03/21/2015 05:44 EDT | Updated 05/21/2015 05:59 EDT

Jazz legend Linton Garner's hands were "plump with music," recalls friend

Vancouver jazz legend Linton Garner "was like music," according to those who knew the pianist's love of jazz.

"How can I describe it — when you shook his hand, it was like they were plump with music," recalled filmmaker Colin Browne, who made a documentary in 2003 about Garner and his tribute to his younger brother, Erroll Garner. "It was really quite wonderful."

On Wednesday, those who loved Garner's music will celebrate what would have been the pianist's 100th birthday. He died in 2003 just before his 88th birthday.

Browne told Hot Air's Margaret Gallagher that he remembers Garner as a generous man who adored his more famous younger brother Erroll, a piano prodigy. In 2002, Garner performed a memorable concert in honour of Erroll at the Vancouver International Jazz Festival.

"[Garner] was asked, always, 'Were you jealous of your brother?', but he never, ever was," said Browne. "He just loved him and admired him and he saw this prodigious talent he had, and recognized it."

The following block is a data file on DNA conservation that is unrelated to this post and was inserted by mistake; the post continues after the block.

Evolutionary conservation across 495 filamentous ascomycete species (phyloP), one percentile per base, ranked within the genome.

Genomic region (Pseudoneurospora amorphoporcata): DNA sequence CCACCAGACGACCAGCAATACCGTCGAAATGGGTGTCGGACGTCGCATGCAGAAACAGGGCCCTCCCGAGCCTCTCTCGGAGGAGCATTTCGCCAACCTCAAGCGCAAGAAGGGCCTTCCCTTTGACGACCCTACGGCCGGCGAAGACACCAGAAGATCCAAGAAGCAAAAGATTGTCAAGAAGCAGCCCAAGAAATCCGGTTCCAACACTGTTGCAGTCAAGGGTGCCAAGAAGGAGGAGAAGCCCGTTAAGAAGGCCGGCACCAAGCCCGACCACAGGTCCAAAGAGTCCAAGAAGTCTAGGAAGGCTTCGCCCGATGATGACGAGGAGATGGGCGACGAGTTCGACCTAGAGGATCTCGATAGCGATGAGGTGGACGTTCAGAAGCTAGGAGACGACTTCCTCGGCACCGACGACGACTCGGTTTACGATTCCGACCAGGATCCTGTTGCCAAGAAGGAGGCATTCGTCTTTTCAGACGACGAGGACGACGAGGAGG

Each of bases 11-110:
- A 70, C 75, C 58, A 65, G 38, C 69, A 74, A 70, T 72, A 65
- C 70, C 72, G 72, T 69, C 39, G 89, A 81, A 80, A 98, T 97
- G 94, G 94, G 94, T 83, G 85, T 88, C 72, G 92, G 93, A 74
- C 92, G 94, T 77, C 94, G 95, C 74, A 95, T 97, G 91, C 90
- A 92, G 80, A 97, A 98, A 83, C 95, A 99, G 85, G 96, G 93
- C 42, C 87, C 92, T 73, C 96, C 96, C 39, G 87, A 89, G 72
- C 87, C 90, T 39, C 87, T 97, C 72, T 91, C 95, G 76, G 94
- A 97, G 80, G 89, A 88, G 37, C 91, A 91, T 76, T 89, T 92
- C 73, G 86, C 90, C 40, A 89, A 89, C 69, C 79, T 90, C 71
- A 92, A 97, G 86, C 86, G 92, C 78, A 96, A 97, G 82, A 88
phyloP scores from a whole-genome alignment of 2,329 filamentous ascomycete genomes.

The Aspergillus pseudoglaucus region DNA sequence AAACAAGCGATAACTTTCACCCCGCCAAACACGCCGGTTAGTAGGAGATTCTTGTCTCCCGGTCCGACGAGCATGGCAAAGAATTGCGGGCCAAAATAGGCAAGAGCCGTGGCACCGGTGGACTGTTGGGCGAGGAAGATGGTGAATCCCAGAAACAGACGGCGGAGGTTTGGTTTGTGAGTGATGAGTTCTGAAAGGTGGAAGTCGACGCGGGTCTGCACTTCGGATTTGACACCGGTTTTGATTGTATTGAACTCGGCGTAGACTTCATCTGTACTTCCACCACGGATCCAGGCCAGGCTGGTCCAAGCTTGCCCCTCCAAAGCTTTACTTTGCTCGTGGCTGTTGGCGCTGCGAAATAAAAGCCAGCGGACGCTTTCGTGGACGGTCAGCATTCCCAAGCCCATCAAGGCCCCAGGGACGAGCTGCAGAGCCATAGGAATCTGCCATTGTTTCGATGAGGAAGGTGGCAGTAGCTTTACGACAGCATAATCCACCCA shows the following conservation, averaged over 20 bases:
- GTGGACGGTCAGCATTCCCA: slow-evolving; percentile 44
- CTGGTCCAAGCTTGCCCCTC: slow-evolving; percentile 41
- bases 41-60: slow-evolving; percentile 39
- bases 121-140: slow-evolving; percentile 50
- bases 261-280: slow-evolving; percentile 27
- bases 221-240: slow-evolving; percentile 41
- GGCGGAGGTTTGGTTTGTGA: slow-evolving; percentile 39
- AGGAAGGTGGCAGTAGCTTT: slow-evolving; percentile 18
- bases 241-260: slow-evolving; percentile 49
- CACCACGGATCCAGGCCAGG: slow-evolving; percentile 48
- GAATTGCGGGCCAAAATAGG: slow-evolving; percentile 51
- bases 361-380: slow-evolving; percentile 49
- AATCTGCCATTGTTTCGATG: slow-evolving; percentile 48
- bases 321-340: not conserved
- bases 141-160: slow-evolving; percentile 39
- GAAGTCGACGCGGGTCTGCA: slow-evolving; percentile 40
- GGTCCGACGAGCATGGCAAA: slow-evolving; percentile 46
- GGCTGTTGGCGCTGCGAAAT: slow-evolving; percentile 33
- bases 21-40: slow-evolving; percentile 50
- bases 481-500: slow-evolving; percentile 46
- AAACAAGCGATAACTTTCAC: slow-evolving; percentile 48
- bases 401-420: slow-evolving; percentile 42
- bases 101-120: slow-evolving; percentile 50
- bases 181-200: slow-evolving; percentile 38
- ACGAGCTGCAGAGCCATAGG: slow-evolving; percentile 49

Garner grew up in Pittsburgh and started studying piano at the age of eight. He played the trumpet, too, until cracked teeth had him switch to piano.

By the 1940s, Garner had moved to New York City and was playing with the likes of Miles Davis and Dizzy Gillespie. But when work dried up in the late 1960s, he moved to Montreal, where the jazz scene was lively and well.

"He felt very comfortable in Canada," said Browne. "He didn't feel the same kind of racial prejudice. He felt welcomed. He thought, 'This is OK, Canada. I can be more free.'"

In 1974, Garner moved to Vancouver, where he became a fixture at the Three Greenhorns and Rossini’s Restaurant. He played regularly almost up until his passing in 2003.

To hear the full episode, click on the audio labelled: Hot Air remembers Linton Garner